Even a man who has earned a reputation as the king of European football is impressed by the view on his way into work. “Every day [when] I am going to the training ground there is the 1982 European Cup,” said Unai Emery. “Always when I am going in my office, I am passing this and watching the trophy.”
When Emery trades Bodymoor Heath for Villa Park, the banner that separates the two tiers of the North Stand is Brian Moore’s commentary of Peter Withe’s winner in Rotterdam in the 1982 final. It can feel a long time ago: Sunday marked the 30th anniversary of the death of Tony Barton, their European Cup-winning manager. Wednesday brings an end to a 13-year exile from continental competition. A 3-2 home play-off defeat by Rapid Vienna in 2010 came with Villa losing their status among the best of the rest in England, rocked by Martin O’Neill’s sudden resignation, with a budget trimmed and ambitions reduced.
And when Villa appointed Emery, the most impressive part of his record felt irrelevant: They were 14th, more concerned about avoiding a trip to Rotherham than a return to Rotterdam. A surge took them to seventh place. The Europa League record-breaker now faces a two-legged play-off against Hibernian in the Conference League.
Emery’s pedigree is such that many expect Villa to go all the way to the final in Athens. “Now the moment is to play against Hibernian,” the Spaniard said. “There are really good teams and to win it is very, very difficult, but we have to be first candidate to be in the group and second try to be candidate to focus in this competition.”
And yet he has proved a master of plotting a path through the pool stages and then the knockout rounds. Emery won a hat-trick of Europa Leagues with Sevilla in 2014, 2015 and 2016, reached the 2019 final with Arsenal, and then lifted the trophy for a fourth time in 2021 with Villarreal.
“Playing in Europe always gave me a lot as a coach and in football, I am so grateful for the possibility,” Emery said. “Now with Aston Villa I want to share with everybody my experiences and my competitive way, that I did before and I want to do it here. That is the message for the players and for the supporters.”
It was instructive that, unprompted, Emery dropped in a mention of the two sides to triumph in the newest European competition. “Teams like West Ham and Roma, who were the first team to win the competition two years ago,” he noted. Each was proof that, while it is easy to dismiss the Conference League as the unwanted lesser sibling of the more prestigious European competitions, it has had immense significance to its winners.
Emery celebrating his fourth Europa League triumph, with Villarreal (POOL/AFP via Getty Images)
West Ham’s previous European silverware came in 1965. Despite reaching a European Cup final and a Champions League semi-final, Roma had none. For clubs starved of success on this stage, who saw a small cabal sweeping up all the medals, the Conference League is what you make of it. For Villa, whose last honour came in 1996, it could have a similar status. Emery transformed both the history and identity of both Sevilla and Villarreal; if he is trying to do the same with Villa, his recruitment policy may have come with an eye on this kind of opportunity.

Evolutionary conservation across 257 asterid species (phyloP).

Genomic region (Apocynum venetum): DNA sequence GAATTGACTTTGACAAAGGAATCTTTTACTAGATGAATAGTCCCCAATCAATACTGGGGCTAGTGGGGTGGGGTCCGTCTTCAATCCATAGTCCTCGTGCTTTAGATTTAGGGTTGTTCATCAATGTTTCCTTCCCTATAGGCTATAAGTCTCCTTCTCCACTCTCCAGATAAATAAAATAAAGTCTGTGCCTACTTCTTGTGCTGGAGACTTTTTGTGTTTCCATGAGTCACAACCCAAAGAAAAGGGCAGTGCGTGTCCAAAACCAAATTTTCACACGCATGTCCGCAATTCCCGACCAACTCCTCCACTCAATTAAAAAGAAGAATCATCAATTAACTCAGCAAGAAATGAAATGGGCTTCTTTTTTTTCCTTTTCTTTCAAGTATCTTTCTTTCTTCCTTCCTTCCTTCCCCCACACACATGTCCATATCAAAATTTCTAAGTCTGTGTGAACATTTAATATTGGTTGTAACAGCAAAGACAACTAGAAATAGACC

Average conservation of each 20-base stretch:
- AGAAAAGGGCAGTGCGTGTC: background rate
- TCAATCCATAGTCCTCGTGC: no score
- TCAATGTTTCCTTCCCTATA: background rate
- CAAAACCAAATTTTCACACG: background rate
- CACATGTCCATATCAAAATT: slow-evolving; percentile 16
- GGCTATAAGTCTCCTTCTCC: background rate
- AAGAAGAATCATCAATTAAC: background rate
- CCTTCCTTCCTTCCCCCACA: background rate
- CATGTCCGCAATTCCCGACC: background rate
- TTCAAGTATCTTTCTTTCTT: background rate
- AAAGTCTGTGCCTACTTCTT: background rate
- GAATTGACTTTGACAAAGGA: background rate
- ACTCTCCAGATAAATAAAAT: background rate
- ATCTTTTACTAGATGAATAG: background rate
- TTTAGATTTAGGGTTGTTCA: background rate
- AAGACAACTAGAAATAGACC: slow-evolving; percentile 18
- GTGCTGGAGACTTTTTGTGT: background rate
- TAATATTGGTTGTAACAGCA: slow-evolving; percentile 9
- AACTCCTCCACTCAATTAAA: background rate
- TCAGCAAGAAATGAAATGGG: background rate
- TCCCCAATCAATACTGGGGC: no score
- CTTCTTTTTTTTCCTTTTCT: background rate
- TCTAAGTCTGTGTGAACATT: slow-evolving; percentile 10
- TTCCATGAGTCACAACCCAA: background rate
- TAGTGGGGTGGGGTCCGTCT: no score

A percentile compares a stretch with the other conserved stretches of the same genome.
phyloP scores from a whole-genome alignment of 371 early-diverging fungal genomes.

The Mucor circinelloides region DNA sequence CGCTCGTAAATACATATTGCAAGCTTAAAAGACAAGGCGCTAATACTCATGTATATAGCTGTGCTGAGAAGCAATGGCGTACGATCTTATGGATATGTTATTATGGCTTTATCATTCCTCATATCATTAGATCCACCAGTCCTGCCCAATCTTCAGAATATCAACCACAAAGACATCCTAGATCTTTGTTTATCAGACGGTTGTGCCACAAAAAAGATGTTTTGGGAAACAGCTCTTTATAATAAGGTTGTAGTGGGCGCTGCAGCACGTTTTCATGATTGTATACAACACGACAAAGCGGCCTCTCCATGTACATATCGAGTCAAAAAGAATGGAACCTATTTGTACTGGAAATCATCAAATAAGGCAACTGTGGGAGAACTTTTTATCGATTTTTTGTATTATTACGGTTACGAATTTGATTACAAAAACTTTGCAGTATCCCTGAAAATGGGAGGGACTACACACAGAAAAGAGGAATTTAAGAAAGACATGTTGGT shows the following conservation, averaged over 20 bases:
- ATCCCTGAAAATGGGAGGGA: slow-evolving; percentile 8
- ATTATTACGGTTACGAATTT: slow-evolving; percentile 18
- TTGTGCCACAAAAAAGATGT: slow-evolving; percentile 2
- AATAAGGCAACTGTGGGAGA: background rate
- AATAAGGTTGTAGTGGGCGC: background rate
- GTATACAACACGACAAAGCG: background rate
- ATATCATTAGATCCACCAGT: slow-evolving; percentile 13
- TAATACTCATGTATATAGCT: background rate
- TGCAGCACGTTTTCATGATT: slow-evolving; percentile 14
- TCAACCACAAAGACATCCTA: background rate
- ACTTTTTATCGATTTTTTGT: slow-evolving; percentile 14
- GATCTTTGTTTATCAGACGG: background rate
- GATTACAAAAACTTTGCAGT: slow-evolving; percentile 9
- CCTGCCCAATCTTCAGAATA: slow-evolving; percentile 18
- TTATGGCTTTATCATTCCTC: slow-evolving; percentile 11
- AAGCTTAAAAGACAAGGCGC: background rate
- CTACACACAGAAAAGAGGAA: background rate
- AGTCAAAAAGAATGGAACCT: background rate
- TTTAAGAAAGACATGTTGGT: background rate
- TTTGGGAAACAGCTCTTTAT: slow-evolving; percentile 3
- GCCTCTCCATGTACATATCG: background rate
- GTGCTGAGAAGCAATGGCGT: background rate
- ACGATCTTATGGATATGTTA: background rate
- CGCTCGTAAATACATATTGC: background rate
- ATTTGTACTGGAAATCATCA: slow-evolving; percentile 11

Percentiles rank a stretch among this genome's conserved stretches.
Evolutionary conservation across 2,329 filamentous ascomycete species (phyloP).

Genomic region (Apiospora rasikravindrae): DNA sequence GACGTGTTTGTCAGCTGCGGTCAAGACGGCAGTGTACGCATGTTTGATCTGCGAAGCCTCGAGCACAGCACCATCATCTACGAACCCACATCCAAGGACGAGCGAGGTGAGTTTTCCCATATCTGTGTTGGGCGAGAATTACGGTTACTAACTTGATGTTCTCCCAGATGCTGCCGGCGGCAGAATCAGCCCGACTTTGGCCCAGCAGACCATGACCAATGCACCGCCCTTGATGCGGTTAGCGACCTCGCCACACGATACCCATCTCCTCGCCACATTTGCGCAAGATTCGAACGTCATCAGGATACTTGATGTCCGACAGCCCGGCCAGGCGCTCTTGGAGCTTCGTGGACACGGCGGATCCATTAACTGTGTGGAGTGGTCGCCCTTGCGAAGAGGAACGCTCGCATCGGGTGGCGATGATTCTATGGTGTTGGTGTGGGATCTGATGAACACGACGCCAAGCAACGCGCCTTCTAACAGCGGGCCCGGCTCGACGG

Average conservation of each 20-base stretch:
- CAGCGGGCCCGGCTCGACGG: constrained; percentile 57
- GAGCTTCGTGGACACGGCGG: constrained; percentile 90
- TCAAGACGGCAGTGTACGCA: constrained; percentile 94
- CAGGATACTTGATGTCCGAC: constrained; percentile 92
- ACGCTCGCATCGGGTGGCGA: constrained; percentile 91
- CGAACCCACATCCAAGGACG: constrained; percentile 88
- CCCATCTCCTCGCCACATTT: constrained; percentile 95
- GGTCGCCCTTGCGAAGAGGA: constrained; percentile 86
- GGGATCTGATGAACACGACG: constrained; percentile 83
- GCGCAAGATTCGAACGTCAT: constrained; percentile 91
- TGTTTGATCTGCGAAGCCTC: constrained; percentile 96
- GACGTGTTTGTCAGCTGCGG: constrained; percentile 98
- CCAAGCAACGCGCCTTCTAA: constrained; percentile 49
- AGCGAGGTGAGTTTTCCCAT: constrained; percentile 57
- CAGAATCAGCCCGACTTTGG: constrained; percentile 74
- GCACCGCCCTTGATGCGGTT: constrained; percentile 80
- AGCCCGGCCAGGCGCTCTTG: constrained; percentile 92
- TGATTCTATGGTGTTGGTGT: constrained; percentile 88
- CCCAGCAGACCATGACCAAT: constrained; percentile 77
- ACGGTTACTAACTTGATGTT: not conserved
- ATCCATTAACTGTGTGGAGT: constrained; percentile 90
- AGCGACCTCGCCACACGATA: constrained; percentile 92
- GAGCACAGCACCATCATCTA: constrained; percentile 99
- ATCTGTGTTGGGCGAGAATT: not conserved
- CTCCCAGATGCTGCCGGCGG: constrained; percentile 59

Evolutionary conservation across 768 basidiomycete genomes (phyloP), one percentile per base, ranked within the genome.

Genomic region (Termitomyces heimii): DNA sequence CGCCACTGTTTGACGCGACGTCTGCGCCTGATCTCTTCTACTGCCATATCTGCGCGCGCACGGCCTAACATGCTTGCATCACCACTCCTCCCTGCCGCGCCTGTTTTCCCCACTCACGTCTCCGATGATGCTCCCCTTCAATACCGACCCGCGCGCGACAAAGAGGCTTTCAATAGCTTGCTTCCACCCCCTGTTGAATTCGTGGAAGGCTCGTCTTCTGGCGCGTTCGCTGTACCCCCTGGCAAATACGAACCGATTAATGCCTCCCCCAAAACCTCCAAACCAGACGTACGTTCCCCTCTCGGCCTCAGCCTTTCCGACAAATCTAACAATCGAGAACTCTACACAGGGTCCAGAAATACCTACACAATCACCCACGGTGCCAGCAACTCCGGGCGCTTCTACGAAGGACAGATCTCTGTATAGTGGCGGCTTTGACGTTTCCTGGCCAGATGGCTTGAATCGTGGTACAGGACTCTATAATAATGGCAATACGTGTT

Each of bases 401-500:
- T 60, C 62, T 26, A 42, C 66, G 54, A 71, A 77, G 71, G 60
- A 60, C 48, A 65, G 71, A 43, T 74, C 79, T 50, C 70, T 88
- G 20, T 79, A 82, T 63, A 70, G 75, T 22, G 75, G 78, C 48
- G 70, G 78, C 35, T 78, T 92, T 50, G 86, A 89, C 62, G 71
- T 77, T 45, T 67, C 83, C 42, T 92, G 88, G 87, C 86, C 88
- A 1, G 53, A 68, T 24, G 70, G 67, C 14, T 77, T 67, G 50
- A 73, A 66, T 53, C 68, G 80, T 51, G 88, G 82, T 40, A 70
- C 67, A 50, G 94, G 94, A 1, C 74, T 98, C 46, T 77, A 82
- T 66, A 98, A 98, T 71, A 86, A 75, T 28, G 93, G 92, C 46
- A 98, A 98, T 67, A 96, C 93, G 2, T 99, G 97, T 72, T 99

Pau Torres was part of his Villarreal team who triumphed in 2021. In the same year, Youri Tielemans scored the goal that blasted Leicester through a different glass ceiling, securing the first FA Cup in their 137-year history. And, most auspiciously of all, his latest addition is Nicolo Zaniolo, who scored the winner in the inaugural Conference League final. The on-loan Roma winger could make his debut at Easter Road. “Hopefully, yes,” said Emery. “He has experiences, he won the Conference League with Roma.”
A visit to Edinburgh is a homecoming of sorts for Emery’s captain. John McGinn won the Scottish Cup during his three years with Hibs. Villa signed him for just £2.5m in 2018. “Now I think he would cost more than before,” said Emery; not that he has any intention of letting the Scot go.
McGinn has proved the man for the big occasion before: He scored the Championship play-off final decider in 2019, ending Villa’s three-year stint outside the Premier League. Come May, he could find himself in a select group with Ivan Rakitic, Jose Antonio Reyes, Koke and Raul Albiol, the men who have skippered Emery’s teams to European glory. Or, indeed, bracketed with Dennis Mortimer, who captained Villa in the 1982 European Cup final. “This is the history of Aston Villa and it is amazing,” added Emery. “We want to write a new history now in our way.”